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Government-controlled weight

ALEXANDRIA, La. (BP)–What do an overweight nurse from England and an Australian beauty contestant have in common? Both have been the victims of, what I like to call, Liberal Utopian Syndrome.

Liberal Utopian Syndrome insists that perfect ideals be imposed and enforced in every area of life. As the name suggests, it mainly afflicts those who embrace liberal philosophies. However, as more and more people become influenced by Liberal Utopian Syndrome, it begins to affect the whole of society — a reality the aforementioned ladies have had to deal with.

A British nurse was recently refused permission to live in New Zealand because she was deemed too heavy by the New Zealand government, the Telegraph newspaper recently reported. The rejection comes at a time when New Zealand is experiencing a nursing shortage.

Despite the fact the woman is in good health and currently puts in 60-hour weeks as a nurse, government medical advisors felt her 294 pounds and Body Mass Index (BMI) of 55.2 put “her at a high risk of developing health problems,” the Telegraph reported.

One certifying doctor told the Telegraph the woman could develop metabolic problems that could cost the government of New Zealand NZ$25,000.

A word and a phrase in the aforementioned paragraphs are worth noting.

The word “could” just leaps out at me. Of course the woman “could” develop any number of health problems and she just as well “could” remain healthy and “could” offer some New Zealand hospital many years of service.

The phrase, “could cost the government” also caught my attention. It is a direct reference to socialized medicine, to which New Zealand subscribes. When the government is paying for something it always leads to bureaucratic decisions based on averages, statistics and quotas, rather than on the needs or qualifications of the individual.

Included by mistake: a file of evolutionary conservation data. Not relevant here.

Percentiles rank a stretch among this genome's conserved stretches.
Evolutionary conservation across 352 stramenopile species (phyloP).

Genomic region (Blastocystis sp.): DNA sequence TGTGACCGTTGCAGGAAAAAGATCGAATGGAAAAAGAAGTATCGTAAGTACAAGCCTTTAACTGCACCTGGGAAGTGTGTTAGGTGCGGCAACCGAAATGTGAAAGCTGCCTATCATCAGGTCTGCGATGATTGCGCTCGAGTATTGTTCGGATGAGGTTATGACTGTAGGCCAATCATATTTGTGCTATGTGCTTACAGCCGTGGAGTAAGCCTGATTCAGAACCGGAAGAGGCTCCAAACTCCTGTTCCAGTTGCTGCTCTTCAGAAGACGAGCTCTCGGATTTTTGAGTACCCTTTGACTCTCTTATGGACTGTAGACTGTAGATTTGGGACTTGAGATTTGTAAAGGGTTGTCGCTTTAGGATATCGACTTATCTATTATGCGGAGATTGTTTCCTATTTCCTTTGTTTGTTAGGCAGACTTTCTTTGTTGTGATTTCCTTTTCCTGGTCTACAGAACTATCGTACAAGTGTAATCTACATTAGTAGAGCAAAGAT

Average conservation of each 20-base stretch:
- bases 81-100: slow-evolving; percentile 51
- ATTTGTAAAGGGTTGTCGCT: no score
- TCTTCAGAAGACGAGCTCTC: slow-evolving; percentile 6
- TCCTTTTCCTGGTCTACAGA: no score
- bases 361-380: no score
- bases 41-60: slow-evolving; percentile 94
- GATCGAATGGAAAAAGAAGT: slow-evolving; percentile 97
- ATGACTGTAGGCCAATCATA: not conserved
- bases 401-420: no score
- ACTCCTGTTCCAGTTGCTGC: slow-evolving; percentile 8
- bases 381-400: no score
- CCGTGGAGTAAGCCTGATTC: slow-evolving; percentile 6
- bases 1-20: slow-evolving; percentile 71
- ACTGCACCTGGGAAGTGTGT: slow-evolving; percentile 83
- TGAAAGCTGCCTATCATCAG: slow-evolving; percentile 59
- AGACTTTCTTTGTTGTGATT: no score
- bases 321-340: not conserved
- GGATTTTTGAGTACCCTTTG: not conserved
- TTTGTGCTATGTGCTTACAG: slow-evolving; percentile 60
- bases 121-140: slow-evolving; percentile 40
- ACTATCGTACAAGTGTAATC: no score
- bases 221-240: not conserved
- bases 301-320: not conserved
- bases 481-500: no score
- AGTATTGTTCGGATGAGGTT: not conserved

In spite of the fact that physicians indicated the woman was in good health, she did not fit into the ideal size, according to the BMI tables subscribed to by the government, and therefore was rejected.

I recently watched “The World’s Strongest Man” competition that airs on ESPN. One of the competitors stood 5-feet-9 and weighed 287 pounds, giving him a body mass index of 42.4. According to BMI tables the man is considered “very obese.”

I watched the gentleman dead-lift over 600 pounds more than 10 times in just over a minute and in 100-plus degree temperature. This same man went on to perform similar feats of strength in five other events in just a few hours’ time. While the BMI tables used by New Zealand say this man is “very obese,” his health is not poor. He could probably bench press the physicians that rejected the overweight nurse.

On the other end of the spectrum from the nurse is Stephanie Naumoska, who was a contestant in the recent Miss Universe Australia pageant. It seems that Ms. Naumoska was too thin.

At 5-feet-11, Naumoska weighs 108 pounds, which according to BMI tables gives her a body mass index of 15.1. According to the weight tables and health experts, Naumoska is not only underweight, she is malnourished. Some have even suggested she is suffering from an eating disorder.

The beauty contestant has appeared on a variety of talk shows to defend herself. “I think it is very unfair that I have been criticized that I’m too skinny,” Naumoska said on ABC. “I have never been malnourished or underfed. I live a healthy, active lifestyle. I don’t starve myself…. I eat six to eight healthy meals a day.”

According to one health expert I saw interviewed concerning Naumoska’s weight, one of the signs of an eating disorder is hair and skin being dry or in poor condition. According to this particular health expert, no such symptoms seem to be present in Naumoska.

Despite the fact that, other than being rail thin, Naumoska appears to be in good health, the president of the Australian Medical Association told Reuters that beauty contests should impose a minimum BMI cut-off of 20. According to many health experts, the ideal BMI is between 18.5 and 24.9.

These two women are victims of Liberal Utopian Syndrome because they are not the ideal or perfect weight. While they appear to be in good health, one is considered too large and the other too thin.

For the record, I don’t fit the ideal weight, either. Though I work out six days a week, am fairly active and eat reasonably healthy meals, my BMI is 29.6.

When Liberal Utopian Syndrome is coupled with a liberal or even socialist government, then the things the aforementioned women have faced become reality for anyone who does not fit the liberal standard.

But this perfect ideal does not just apply to weight, but to every area of life. I once heard an Oregon legislator testify in a congressional hearing that Oregonians did not know how to vacuum their homes properly. She felt standards and instructions should be developed.

If Liberal Utopian Syndrome ever takes over, government control, regulation and intrusion will become burdensome, obsessive and obnoxious. Can you say, “Big Brother”?
Kelly Boggs is a weekly columnist for Baptist Press and editor of the Baptist Message (www.baptistmessage.com), newsjournal of the Louisiana Baptist Convention.

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